SACD & Other Hi-Res Reviews
EUGEN D’ALBERT: Der Golem – Mark Morouse, baritone (the Golem) / Alfred Reiter, bass (Rabbi Loew) / Tansel Akzeybek, tenor (the Disciple) / Ingeborg Greiner, soprano (Lea) /Chorus of Theater Bonn / Beethoven Orchester Bonn / Stefan Blunier – MD&G (2)
Published on November 2, 2010
EUGEN D’ALBERT: Der Golem – Mark Morouse, baritone (the Golem) / Alfred Reiter, bass (Rabbi Loew) / Tansel Akzeybek, tenor (the Disciple) / Ingeborg Greiner, soprano (Lea) / Giorgos Kanaris, baritone (Kaiser Rudolf II) / Mark Rosenthal, tenor (First Jew) / Sven Bakin, bass (Second Jew) / Chorus of Theater Bonn / Beethoven Orchester Bonn / Stefan Blunier – Musikproduktion Dabringhaus und Grimm, multichannel SACD MDG 937 1637-6 (2+2+2) (2 discs), 49:04; 70:11 [Distr. by Koch] ***½:
Almost everything about the opera Der Golem is unusual, including its composer, Eugen D’Albert (1864-1932). Born in Glasgow to an English mother and German-born father of French and Italian extraction, he won a scholarship to the National Training School of Music in London at age twelve, studying under John Stainer and Arthur Sullivan. D’Albert began establishing himself as a piano virtuoso while still a student but in his late teens repudiated both his English citizenship and English musical training, becoming a German citizen and embracing German culture and language so thoroughly that he changed his first name from Eugène to Eugen and refused to write operas (of which he produced twenty-one) in any language other than German. Even when he embarked on his most popular opera, Tiefland (1903), which takes place in Spain and is based on a Spanish novel, D’Albert adamantly rejected the idea that it be in any language but German. So he produced a strange cross between Latinate verismo and early German Expressionism.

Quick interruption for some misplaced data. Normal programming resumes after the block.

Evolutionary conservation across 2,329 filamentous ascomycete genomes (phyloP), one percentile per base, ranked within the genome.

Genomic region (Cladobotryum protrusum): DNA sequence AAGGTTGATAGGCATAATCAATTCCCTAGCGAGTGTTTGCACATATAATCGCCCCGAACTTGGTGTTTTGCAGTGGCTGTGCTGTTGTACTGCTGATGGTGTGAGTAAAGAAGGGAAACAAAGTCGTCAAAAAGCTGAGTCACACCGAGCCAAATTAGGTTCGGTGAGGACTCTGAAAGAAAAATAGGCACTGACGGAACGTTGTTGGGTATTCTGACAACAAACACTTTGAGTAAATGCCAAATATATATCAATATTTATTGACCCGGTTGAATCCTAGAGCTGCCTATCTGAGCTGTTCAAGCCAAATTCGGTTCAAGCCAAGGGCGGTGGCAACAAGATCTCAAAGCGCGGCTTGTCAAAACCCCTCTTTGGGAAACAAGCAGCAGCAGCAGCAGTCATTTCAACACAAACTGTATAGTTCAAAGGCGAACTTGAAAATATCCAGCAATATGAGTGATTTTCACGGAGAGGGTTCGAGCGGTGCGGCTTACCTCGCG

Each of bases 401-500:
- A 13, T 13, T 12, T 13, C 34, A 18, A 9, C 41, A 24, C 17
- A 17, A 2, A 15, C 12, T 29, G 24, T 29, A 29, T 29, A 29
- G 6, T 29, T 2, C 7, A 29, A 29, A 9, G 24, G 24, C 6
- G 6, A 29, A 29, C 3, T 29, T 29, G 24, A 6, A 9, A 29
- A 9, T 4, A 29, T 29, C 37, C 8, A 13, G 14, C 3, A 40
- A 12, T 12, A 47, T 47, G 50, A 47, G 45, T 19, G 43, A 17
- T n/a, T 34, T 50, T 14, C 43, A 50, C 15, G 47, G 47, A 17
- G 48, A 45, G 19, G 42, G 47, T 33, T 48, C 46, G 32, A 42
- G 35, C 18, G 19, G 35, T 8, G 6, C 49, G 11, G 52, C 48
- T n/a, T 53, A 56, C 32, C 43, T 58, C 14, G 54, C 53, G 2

He was married six times and died while in Riga, Latvia, seeking a divorce from his sixth wife, presumably so he could marry his mistress, Virginia Zanetti. But his last marriage, to one Hilde Fels, had come unraveled long before this when, in 1923, he met the forceful Margit Labouchère. Apparently being putty in the hands of a woman, at least until he moved on to the next one, D’Albert fell under the influence of Labouchère, an occultist, who prevailed on him to write an opera based on the Jewish folktale of the golem. While the myth of the golem, an inanimate object brought to life by humans and endowed with supernatural strength, is centuries old, the story took on specificity in the eighteenth century when Jews in the Prague ghetto began ascribing the act of creating a golem to a historical figure, Rabbi Loew, an expert in the kabbalah and its mysteries, just as the German magician and alchemist Johannes Faustus had become mythologized in the sixteenth century.